New Caledonian immigrant Dilili (Prunelle Charles-Ambron) escapes the confines of her cultural display in Paris to explore the city in depth. When she meets the local courier Orel (Enzo Ratsito), they team up to solve the mystery of a series of disappearances among Paris’ young girls.
Michel Ocelot is France’s most well known animation director, having found great success over the years with his distinctive brand of flattened and weirdly two-dimensional aesthetic. Through films such as Kirikou and the Sorceress (1998), Azur & Asmar: The Prince’s Quest (2006), and Tales of the Night (2011), he has won over fans, audiences, and critics all over the world. Dilili in Paris (2018) is his latest effort, and introduces a striking new development to his famous aesthetic.
The characters are animated in a simple CGI fashion, low on fine detail but high on fluid, graceful movement. That animation has been flattened with bold colouring to appear psuedo-realistic and two-dimensional at the same time. Their performances play out against mostly photographic backgrounds, with Ocelet’s own location photography giving everything a sharp and distinctive realism. It is a slightly jarring look at first, but a memorable one, and with familiarity it begins to settle down and feel rather effective.
The film runs with a relatively simple and superficial story, and for the bulk of the movie acts as a method to introduce its title character to a ‘who’s who’ of the 19th century’s famed Belle Époque. Over the course of solving the mystery, Dilili encounters and befriends Marie Curie, Sarah Bernhardt, Louis Pasteur, Henri de Toulouse-Lautrec, Erik Satie, and numerous other famed and important figures of the time. It soon feels repetitive, and more than a little twee, and makes much of the film feel more like something made to educate children rather than entertain them. More subtle, and certainly much more effective for the adult members of the audience, are the hidden elements of late 19th century art such as Toulouse-Lautrec’s famous portrait of Aristide Bruant sneaked here and there into crowd scenes. There is a lot of text here for a patient viewer to consume. Fans or scholars of the time and the artistic movements will likely have a ball that general viewers simply will not recognise.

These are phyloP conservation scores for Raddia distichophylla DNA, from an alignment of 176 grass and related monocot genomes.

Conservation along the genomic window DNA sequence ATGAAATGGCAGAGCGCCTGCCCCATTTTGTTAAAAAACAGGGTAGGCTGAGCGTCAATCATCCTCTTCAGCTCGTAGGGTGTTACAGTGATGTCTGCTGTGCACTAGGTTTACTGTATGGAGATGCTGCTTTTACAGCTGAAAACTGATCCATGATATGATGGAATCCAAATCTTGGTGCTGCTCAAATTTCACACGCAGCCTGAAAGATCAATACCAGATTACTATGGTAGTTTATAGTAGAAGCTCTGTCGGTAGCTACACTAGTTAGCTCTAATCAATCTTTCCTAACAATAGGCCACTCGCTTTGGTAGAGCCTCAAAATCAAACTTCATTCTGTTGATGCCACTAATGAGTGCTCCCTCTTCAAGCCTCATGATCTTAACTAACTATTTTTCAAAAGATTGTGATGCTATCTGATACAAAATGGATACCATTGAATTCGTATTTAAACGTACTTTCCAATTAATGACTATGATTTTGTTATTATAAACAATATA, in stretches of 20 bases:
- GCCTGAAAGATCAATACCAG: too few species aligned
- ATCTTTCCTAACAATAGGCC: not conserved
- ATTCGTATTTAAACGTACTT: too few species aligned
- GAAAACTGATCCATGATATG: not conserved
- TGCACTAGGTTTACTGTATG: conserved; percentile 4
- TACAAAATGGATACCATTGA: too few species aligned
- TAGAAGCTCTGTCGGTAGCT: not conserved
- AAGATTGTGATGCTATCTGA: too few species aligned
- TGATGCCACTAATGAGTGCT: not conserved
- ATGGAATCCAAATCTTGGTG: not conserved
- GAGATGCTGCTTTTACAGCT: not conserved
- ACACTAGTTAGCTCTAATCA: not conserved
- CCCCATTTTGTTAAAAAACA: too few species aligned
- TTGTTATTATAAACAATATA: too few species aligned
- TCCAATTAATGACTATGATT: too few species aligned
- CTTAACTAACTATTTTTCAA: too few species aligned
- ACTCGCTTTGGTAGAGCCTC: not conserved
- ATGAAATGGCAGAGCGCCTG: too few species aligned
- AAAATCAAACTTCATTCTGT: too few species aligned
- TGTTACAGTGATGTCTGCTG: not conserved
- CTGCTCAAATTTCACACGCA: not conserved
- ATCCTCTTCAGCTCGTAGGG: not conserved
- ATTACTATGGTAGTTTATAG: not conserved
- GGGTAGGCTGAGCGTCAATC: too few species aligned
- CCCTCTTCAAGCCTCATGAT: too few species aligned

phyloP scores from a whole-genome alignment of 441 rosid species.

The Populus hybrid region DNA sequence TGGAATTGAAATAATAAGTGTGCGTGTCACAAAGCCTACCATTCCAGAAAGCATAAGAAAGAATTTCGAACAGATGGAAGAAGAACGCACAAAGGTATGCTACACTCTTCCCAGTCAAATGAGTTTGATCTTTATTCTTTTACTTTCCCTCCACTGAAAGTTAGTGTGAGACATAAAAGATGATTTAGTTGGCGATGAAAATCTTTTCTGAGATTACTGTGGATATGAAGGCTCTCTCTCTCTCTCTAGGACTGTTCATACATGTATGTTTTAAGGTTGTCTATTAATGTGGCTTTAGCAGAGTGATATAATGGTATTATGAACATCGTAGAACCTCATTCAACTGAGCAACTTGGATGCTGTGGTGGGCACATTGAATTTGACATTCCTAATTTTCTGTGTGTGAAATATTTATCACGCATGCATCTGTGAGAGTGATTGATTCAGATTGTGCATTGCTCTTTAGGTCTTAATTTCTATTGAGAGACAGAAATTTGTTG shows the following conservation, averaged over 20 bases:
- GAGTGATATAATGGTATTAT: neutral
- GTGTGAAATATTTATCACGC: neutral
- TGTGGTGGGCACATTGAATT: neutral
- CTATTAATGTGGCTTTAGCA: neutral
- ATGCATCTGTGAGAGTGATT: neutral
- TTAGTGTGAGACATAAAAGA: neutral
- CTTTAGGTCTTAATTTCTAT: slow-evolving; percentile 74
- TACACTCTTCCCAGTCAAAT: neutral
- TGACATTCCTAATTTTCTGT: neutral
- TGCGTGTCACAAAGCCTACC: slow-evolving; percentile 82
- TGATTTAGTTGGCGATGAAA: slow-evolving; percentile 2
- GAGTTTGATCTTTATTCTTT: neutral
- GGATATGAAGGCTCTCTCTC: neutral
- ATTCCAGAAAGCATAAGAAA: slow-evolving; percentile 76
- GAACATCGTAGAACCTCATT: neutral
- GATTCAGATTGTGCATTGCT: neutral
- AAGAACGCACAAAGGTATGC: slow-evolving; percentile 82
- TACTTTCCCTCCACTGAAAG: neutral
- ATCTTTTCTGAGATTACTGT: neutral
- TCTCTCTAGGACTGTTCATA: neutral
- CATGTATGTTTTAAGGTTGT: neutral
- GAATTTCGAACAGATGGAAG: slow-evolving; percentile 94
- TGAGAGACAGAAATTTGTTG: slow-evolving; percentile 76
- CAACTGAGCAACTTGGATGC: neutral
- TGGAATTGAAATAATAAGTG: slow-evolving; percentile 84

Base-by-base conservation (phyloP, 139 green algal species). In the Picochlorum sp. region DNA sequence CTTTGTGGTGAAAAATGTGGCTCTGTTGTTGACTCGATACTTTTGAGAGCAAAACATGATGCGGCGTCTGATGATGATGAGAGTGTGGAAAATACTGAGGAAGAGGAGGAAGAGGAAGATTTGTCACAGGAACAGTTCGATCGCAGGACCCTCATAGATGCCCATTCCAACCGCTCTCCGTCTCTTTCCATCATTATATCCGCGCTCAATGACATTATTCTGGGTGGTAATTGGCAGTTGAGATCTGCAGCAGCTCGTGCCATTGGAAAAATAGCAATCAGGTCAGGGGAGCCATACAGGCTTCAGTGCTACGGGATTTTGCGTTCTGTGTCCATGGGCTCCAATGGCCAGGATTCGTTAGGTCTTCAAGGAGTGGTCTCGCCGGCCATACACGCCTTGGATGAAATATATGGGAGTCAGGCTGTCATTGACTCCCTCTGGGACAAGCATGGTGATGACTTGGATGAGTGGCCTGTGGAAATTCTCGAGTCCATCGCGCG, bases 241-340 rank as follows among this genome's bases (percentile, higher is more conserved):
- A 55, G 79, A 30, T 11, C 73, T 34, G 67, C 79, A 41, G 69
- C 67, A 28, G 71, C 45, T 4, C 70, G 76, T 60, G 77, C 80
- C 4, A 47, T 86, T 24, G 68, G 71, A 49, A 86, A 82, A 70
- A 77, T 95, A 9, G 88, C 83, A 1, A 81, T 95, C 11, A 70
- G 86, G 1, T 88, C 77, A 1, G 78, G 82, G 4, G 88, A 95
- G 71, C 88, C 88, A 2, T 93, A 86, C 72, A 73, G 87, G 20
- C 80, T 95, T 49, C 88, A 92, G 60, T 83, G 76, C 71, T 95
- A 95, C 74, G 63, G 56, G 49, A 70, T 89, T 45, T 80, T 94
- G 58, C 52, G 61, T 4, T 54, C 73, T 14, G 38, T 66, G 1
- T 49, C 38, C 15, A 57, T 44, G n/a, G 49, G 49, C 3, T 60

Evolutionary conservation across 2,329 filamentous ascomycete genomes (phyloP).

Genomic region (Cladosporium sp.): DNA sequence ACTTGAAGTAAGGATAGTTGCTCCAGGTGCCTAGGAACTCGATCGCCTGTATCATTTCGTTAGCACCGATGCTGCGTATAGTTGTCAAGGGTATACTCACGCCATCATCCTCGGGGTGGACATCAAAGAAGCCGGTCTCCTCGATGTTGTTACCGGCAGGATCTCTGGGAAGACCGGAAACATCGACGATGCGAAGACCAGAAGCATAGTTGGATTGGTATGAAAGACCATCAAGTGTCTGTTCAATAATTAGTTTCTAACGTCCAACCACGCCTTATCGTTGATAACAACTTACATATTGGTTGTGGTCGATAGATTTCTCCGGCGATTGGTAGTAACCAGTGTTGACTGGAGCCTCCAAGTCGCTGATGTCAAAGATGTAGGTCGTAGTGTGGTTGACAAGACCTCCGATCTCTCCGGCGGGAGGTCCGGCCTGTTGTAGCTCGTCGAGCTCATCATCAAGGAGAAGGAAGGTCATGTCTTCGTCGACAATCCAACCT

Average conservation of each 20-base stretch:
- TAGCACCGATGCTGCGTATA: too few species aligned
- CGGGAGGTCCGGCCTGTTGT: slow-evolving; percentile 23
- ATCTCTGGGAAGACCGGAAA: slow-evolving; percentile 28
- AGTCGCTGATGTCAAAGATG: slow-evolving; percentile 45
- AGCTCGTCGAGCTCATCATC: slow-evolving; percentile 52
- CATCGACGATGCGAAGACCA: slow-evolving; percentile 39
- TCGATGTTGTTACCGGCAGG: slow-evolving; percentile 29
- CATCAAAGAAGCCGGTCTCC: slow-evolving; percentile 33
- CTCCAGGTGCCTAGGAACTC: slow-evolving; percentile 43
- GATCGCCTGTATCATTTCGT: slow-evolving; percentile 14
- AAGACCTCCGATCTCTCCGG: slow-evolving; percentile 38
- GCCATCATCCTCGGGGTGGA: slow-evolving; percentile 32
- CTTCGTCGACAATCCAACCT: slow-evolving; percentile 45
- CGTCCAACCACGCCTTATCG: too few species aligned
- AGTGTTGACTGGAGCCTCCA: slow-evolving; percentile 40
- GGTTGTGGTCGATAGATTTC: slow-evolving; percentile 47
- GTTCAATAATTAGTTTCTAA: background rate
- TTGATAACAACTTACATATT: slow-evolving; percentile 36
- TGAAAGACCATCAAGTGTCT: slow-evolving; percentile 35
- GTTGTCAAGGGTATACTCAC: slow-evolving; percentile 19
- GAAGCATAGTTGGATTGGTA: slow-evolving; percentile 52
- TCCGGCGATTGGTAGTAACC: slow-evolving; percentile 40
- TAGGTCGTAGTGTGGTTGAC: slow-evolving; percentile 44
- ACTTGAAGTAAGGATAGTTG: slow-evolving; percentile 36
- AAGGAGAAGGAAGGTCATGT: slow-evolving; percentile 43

The relatively bland simplicity of the film falls away when Dilili finally stumbles upon the secret society that is kidnapping all of Paris’ little girls. To call it jarring is an understatement: what has previously seemed a children’s film is up-ended by a confronting act of misogyny that is as unexpected as it is grotesque. It is effective, but also troublesome. It makes for a much more interesting film, but it is debatable how suitable the final film is for younger viewers.
Dilili in Paris is a curate’s egg that satisfies tremendous in some areas, but disappoints in others. While leaning towards the good side, it is – more than anything else – an intellectually fascinating exercise to tell a children’s story, celebrate French history, engage in a post-modern act of pastiche, and deliver a history lesson at the same time. Ocelet’s ambition here is superb, and his efforts make for a fascinating albeit uneven work.
Dilili in Paris (Dilili a Paris)will tour Australia from 5 March as part of the Alliance Française French Film Festival 2019. Click here for more information on this and other French language films screening this year.